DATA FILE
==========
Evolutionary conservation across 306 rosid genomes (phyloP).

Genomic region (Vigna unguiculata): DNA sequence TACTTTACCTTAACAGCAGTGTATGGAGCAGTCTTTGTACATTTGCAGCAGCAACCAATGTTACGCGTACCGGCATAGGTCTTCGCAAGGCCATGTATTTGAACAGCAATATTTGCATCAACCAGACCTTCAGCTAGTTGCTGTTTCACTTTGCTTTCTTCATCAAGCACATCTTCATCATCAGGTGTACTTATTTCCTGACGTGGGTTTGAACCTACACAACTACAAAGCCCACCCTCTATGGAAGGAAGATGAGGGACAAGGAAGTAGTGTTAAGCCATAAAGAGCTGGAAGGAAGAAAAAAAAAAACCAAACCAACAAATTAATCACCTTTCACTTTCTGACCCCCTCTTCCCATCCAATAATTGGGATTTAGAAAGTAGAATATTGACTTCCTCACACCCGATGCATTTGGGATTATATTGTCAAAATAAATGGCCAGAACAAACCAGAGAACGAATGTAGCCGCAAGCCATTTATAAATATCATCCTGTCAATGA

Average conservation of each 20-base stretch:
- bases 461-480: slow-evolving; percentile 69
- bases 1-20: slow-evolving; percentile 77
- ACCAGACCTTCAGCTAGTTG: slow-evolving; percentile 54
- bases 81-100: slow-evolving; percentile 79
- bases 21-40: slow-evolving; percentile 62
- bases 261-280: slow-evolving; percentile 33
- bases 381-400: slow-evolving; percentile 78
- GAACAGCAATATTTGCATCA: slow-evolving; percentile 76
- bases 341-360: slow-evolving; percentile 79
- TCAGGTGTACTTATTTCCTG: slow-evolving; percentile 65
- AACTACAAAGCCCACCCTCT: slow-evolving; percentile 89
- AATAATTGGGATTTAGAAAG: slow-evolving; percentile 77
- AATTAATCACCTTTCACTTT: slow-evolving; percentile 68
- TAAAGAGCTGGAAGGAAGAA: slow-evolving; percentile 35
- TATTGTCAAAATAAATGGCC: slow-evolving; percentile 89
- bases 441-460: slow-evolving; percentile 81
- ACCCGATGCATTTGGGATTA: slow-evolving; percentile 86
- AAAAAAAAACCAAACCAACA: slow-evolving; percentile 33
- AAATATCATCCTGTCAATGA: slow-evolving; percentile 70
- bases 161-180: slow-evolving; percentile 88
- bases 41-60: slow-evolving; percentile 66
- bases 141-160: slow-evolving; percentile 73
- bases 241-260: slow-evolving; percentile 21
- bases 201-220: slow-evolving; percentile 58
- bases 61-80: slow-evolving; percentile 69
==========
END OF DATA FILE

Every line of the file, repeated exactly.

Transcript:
Evolutionary conservation across 306 rosid genomes (phyloP).

Genomic region (Vigna unguiculata): DNA sequence TACTTTACCTTAACAGCAGTGTATGGAGCAGTCTTTGTACATTTGCAGCAGCAACCAATGTTACGCGTACCGGCATAGGTCTTCGCAAGGCCATGTATTTGAACAGCAATATTTGCATCAACCAGACCTTCAGCTAGTTGCTGTTTCACTTTGCTTTCTTCATCAAGCACATCTTCATCATCAGGTGTACTTATTTCCTGACGTGGGTTTGAACCTACACAACTACAAAGCCCACCCTCTATGGAAGGAAGATGAGGGACAAGGAAGTAGTGTTAAGCCATAAAGAGCTGGAAGGAAGAAAAAAAAAAACCAAACCAACAAATTAATCACCTTTCACTTTCTGACCCCCTCTTCCCATCCAATAATTGGGATTTAGAAAGTAGAATATTGACTTCCTCACACCCGATGCATTTGGGATTATATTGTCAAAATAAATGGCCAGAACAAACCAGAGAACGAATGTAGCCGCAAGCCATTTATAAATATCATCCTGTCAATGA

Average conservation of each 20-base stretch:
- bases 461-480: slow-evolving; percentile 69
- bases 1-20: slow-evolving; percentile 77
- ACCAGACCTTCAGCTAGTTG: slow-evolving; percentile 54
- bases 81-100: slow-evolving; percentile 79
- bases 21-40: slow-evolving; percentile 62
- bases 261-280: slow-evolving; percentile 33
- bases 381-400: slow-evolving; percentile 78
- GAACAGCAATATTTGCATCA: slow-evolving; percentile 76
- bases 341-360: slow-evolving; percentile 79
- TCAGGTGTACTTATTTCCTG: slow-evolving; percentile 65
- AACTACAAAGCCCACCCTCT: slow-evolving; percentile 89
- AATAATTGGGATTTAGAAAG: slow-evolving; percentile 77
- AATTAATCACCTTTCACTTT: slow-evolving; percentile 68
- TAAAGAGCTGGAAGGAAGAA: slow-evolving; percentile 35
- TATTGTCAAAATAAATGGCC: slow-evolving; percentile 89
- bases 441-460: slow-evolving; percentile 81
- ACCCGATGCATTTGGGATTA: slow-evolving; percentile 86
- AAAAAAAAACCAAACCAACA: slow-evolving; percentile 33
- AAATATCATCCTGTCAATGA: slow-evolving; percentile 70
- bases 161-180: slow-evolving; percentile 88
- bases 41-60: slow-evolving; percentile 66
- bases 141-160: slow-evolving; percentile 73
- bases 241-260: slow-evolving; percentile 21
- bases 201-220: slow-evolving; percentile 58
- bases 61-80: slow-evolving; percentile 69